You may recall hearing of the slew of kernel bugs that were patched in iOS 10.3.2, all of which were reported by Adam Donenfeld, an iOS and Android security researcher. At the time, he stated that an exploit using the bugs was already written and would be released at the HITBGSEC conference in the summer.
Well, summer is here, and with it both the conference and the promised exploit.
Is this a jailbreak?
Of course, what most people want to know about this exploit chain is whether or not it is, or could be, a jailbreak. The answer is that no, it is not currently a jailbreak, and yes, it could become one in the future. Donenfeld himself never had the intention of converting his exploit into a full jailbreak, and was very clear on the matter, though he also added that it was possible and that others were welcome to do so.
How close to a jailbreak is it?
An estimate from Security Engineer Min(Spark) Zheng describes the existing work as about 66% of a full jailbreak. This figure is derived from Donenfeld’s kernel exploit (33%), combined with Ian Beer’s triple_fetch sandbox escape, which was already known (33%). According to Zheng, the missing 33% is a kernel protection bypass patch. However, Donenfeld appears to think such a patch is not necessary, and KPP is not a problem. It remains to be seen if that is the case, but if so, the existing exploit would be much closer to 100%.
Of course, even with the full set of exploits, someone would still need to package them together, include Cydia (possibly rewriting some of it), and add offsets for every different device and firmware. It’s likely that Saurik would have to be the one to perform any modifications to Cydia, though the offsets for all 64-bit devices from iOS 10.2-10.3.1 have already been published, which removes some of the hassle for anyone seeking to bundle the exploit into a jailbreak utility.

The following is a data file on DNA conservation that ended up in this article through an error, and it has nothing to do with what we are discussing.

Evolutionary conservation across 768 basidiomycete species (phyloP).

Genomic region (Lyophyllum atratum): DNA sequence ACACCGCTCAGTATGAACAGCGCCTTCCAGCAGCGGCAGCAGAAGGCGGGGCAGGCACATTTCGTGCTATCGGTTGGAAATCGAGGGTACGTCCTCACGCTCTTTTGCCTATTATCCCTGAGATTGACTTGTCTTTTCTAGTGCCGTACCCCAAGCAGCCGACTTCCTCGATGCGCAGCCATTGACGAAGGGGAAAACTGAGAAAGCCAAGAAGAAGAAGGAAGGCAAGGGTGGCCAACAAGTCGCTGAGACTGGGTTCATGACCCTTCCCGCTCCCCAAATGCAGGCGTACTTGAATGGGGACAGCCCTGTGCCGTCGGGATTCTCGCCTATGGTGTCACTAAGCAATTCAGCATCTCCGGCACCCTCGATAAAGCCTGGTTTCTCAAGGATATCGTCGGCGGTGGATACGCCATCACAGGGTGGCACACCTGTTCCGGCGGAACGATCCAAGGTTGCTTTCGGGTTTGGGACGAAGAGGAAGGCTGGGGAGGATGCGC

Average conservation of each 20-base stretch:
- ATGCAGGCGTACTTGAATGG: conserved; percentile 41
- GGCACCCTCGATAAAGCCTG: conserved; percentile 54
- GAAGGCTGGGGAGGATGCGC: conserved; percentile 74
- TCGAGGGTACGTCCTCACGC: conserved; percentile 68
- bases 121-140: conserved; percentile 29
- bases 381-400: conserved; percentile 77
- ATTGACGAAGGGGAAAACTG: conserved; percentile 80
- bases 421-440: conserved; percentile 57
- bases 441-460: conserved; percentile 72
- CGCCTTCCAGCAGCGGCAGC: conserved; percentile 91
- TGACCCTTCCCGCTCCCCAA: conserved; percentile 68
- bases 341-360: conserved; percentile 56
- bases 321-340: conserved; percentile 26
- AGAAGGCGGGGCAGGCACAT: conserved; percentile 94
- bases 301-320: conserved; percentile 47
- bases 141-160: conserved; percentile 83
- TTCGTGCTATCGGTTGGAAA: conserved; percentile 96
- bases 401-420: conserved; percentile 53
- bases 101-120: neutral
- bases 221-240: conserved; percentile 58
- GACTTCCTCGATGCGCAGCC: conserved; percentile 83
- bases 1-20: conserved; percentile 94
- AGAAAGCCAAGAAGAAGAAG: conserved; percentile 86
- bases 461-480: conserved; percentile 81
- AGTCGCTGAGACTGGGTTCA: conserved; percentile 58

Which devices does the exploit run on?
It apparently works on all 64-bit devices, including the iPhone 7 and iPhone 7 Plus, and on all firmwares up to and including iOS 10.3.1.
This is great news as any jailbreak arising from it should cover every 64-bit device, including the flagship, and wouldn’t leave an unsupported gap between Yalu (up to iOS 10.2) and itself. However, 32-bit devices will have to sit out this round.
What can it do?
Aside from the possibility of a full jailbreak, there are a couple of other useful consequences which could come out of it. It’s possible that the bugs used in the exploit could be back-ported to the mach_portal jailbreak, increasing stability for users jailbroken on iOS 10.1.1 or lower. Another possibility is that it will allow users to set a nonce on firmwares up to iOS 10.3.1, which will let them downgrade with blobs to a jailbreakable firmware such as iOS 10.2, using futurerestore. This will be less important if a full jailbreak is released of course, but it would at least give some users a way to return to a jailbreakable firmware if they’re stuck on iOS 10.2.1-10.3.1.
For now, there’s not much to do except wait and see. Although this is the most encouraging news 64-bit devices have had in a while, it is not a jailbreak, and we’ll have to see whether anyone can make it one. In the meantime, if you want to check out what is a very impressive list of kernel bugs, as well as the workings of the exploit, you can. Zimperium (the security company Donenfeld works for) have posted his treatment of the bugs, and HITBGSEC (the conference his exploit was unveiled at) have posted the full set of slides from his presentation on the exploit’s internals, as well as the whitepaper accompanying it.
With luck, someone will be able to make use of this great bit of research to provide us with a jailbreak, but until then, don’t update any devices on iOS 10.3.1 or lower (or any at all in fact), and guard your blobs jealously.
Have any comments or questions? Let me know below.